Yukiko Sakai

Name: 

Yukiko Sakai

Title: 

Associate Professor

Employer: 

Keio University

Degree: 

MSIS

Graduation year: 

2001

What was your educational and professional background before coming to SILS?

Since graduating from Keio University in Tokyo, Japan, with a B.A. in library science, I had been working for the university mainly as a medical librarian already for over 15 years. I attended a master's program offered by the university's School of Library and Information Science (SLIS) as a training program for librarians without a degree.

How has your career progressed since you graduated SILS?

In Japan, I was appointed as a head of the medical library's public services and worked hard focusing on enhancing instructional services at the medical school. Additionally, I have served as a committee member, chair and board member of the Japan Medical Library Association to consolidate its professional development programs and launch international programs. Concurrently, I pursued a doctorate in library and information science and gained a non-tenure track faculty position at SLIS.

In your current employment, what are your job duties and responsibilities?

As an associate professor at SLIS, I teach six classes per semester on average. The classes vary from computer literacy for first-year students to library assessment for librarians. Research is, of course, another of my responsibilities. I currently work on replicated research of the Value Study exploring the value of information in clinical settings based on the study conducted by a group led by Dr. Joanne Marshall.

What projects have gotten you most excited and/or what accomplishments have made you the proudest?

I am most proud of completing my Ph.D. research project on the readability of health information in Japanese text. The hardest part of the project was the experiment designed for high school students to evaluate such readability in March 2011. Many of the sessions of the experiment were canceled or postponed because of the school's schedule change due to the Great East Japan Earthquake, although the school was far from the devastated area. A schoolteacher was kind enough to rearrange the sessions and give me a chance to collect necessary data. I appreciate his support as well as the many people who helped me complete the project.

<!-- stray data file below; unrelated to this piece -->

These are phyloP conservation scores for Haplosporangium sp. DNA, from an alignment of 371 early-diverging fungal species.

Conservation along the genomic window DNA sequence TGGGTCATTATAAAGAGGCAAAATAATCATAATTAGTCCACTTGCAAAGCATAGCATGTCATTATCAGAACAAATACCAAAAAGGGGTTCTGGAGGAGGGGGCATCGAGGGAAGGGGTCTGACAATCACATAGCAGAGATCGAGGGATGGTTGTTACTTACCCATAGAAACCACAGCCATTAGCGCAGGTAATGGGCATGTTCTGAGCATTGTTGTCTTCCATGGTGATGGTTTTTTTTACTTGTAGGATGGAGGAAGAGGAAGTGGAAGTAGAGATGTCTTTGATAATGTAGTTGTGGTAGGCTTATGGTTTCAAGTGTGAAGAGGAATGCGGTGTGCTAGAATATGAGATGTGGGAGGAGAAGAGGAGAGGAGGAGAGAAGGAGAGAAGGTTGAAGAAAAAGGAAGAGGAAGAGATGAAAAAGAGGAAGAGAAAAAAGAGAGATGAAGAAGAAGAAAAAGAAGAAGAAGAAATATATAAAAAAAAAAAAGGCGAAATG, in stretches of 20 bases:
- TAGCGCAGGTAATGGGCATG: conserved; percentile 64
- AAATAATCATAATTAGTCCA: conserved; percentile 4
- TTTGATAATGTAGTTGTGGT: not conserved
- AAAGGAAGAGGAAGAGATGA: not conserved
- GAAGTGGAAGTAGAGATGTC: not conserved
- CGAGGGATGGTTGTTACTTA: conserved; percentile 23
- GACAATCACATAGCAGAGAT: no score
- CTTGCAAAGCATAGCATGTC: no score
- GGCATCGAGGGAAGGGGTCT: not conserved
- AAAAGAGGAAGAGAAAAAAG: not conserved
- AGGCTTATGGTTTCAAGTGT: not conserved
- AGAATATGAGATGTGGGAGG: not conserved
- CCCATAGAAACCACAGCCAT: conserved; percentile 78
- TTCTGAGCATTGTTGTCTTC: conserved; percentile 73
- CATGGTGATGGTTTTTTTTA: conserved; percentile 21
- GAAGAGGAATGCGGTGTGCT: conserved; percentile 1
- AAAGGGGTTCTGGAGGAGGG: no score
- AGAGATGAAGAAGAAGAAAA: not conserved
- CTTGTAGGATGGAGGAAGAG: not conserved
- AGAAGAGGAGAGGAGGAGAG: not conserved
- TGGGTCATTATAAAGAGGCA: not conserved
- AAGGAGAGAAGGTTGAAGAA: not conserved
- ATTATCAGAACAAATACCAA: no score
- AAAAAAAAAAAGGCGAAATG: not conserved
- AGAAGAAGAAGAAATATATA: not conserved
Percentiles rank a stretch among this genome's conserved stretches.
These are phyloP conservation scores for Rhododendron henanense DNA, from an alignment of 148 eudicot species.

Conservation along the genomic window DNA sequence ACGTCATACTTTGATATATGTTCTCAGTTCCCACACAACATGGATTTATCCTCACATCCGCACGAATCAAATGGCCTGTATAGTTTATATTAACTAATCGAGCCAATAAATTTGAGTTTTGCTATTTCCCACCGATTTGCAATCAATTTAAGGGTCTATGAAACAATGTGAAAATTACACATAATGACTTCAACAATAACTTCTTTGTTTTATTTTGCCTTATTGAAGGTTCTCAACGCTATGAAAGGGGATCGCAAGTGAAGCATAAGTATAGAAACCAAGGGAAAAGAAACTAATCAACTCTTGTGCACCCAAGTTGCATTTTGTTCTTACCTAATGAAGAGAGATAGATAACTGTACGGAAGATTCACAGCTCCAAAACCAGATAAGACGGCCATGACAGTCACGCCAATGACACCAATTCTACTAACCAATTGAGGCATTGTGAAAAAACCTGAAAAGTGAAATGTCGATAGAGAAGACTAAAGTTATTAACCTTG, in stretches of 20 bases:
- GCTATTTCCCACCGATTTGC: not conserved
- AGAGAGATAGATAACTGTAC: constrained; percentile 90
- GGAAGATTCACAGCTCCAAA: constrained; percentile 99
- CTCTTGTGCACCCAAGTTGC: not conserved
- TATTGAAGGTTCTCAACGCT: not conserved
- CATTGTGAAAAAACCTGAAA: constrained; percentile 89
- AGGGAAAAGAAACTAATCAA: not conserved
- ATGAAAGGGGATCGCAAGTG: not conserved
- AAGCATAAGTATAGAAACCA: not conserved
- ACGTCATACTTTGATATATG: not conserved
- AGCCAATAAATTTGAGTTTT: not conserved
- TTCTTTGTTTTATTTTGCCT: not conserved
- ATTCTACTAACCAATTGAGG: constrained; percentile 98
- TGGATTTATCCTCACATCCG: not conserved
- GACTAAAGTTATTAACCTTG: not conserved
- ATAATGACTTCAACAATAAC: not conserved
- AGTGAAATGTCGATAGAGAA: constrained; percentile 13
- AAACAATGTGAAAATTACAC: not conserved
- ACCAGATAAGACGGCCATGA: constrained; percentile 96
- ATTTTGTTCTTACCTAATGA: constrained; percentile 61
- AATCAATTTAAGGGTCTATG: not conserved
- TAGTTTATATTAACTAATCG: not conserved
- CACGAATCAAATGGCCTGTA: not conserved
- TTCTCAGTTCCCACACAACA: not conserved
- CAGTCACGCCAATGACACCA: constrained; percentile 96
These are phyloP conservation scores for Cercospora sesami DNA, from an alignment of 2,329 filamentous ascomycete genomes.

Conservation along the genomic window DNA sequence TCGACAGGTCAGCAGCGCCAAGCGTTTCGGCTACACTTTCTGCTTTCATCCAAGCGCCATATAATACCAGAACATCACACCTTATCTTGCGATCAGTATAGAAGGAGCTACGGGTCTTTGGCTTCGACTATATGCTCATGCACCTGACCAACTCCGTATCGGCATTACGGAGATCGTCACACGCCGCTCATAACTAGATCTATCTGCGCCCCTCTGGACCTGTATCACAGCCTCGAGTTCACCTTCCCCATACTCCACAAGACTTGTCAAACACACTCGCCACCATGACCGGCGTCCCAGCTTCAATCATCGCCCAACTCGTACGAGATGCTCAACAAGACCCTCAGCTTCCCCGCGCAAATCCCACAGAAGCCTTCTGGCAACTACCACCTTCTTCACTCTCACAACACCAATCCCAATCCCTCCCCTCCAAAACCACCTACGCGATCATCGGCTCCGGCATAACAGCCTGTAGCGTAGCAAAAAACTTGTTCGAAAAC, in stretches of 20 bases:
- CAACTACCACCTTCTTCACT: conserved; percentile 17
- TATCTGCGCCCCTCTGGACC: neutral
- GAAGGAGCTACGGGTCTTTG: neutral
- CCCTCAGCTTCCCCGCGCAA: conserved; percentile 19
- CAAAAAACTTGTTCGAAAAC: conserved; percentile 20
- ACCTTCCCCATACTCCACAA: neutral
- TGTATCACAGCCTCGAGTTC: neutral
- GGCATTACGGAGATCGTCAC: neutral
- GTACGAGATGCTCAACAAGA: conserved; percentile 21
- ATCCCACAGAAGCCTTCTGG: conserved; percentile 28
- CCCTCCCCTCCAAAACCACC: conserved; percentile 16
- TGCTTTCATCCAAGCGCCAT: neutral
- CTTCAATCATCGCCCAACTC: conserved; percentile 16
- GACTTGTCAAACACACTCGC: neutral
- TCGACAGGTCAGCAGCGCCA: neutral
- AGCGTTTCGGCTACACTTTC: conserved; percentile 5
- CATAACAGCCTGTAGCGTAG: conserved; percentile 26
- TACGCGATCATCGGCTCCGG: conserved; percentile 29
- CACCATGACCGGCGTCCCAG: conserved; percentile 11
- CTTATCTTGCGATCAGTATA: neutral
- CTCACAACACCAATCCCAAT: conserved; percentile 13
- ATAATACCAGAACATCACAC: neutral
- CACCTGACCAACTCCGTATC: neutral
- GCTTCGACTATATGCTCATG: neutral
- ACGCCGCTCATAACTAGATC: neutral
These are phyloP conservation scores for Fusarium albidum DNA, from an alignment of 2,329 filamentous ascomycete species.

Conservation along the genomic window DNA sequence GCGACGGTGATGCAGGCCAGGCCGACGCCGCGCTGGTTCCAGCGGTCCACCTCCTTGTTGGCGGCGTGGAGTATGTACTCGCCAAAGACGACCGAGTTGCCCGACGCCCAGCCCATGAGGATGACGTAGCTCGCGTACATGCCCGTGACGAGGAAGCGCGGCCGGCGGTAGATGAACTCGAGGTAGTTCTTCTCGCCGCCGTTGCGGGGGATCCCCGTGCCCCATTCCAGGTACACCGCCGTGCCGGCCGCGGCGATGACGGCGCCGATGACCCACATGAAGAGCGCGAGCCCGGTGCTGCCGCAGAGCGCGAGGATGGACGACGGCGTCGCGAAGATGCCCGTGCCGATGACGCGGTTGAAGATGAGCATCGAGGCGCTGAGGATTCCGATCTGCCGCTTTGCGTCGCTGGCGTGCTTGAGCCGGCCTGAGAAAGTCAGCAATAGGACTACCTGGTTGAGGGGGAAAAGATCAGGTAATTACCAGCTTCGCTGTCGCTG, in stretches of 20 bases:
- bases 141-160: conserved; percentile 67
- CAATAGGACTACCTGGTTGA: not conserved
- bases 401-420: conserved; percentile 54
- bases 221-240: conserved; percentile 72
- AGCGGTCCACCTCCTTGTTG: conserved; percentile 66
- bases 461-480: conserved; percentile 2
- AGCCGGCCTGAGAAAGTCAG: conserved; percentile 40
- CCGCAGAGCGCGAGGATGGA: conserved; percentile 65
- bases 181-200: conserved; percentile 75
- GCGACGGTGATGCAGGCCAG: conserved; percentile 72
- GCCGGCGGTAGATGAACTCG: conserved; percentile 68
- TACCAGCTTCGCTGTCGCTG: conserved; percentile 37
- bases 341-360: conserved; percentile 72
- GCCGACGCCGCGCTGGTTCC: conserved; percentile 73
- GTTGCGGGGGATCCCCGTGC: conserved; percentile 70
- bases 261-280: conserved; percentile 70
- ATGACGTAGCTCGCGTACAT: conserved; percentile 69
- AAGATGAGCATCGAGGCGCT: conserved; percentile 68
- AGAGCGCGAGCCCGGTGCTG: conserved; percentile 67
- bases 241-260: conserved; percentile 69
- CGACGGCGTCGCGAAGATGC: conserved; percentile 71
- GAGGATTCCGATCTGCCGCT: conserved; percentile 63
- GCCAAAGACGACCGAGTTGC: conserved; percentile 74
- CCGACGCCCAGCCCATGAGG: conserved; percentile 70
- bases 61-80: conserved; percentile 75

What were some of your best experiences at SILS?

My best experiences at SILS were taking advanced classes especially for medical librarians and being involved in an active learning environment. During my studies at SILS between 1999 and 2001, evidence-based medicine and consumer health information became topics of interest among medical librarians in Japan. Although I was an information science student, I was lucky to take classes on both topics and use the knowledge acquired at SILS to inspire Japanese medical librarians about new roles for implementing EBM and related CHI services right after restarting my career as a medical librarian.

In addition to the content of classes, I learned a lot about learning/teaching styles. What I experienced as a master's student at SILS was focused on active learning, such as an interactive class style, close communication with faculty members, group work and one-minute papers. When I was an undergraduate student in Japan, classes were usually one-way lectures. However, active leaning is now a key concept for Japanese educational reform. As a faculty member, my experience at SILS is useful to teach and encourage active learning.

What inspires or motivates you?

Professionally, senior librarians and faculty members have always motivated me. For example, before I decided to come to the U.S. for a master's program, one of the university librarians in the U.S. asked me about my goal as a professional. The career options that she suggested were university librarian or director of the medical library. At that time, I didn't imagine myself in a top administrative position, but her words inspired my goals, objectives and decision to come to the U.S to study.

Personally, my family members are always inspiring and motivating me. My husband was generous in allowing me to study in the U.S. for two years.

Is there any other information you would like to share, or any advice you would like to offer current or future SILS students?

I like the mixture of library and information science at SILS. I expect both LS and IS students to take classes outside of their focus and mingle. This would expand their professional opportunities.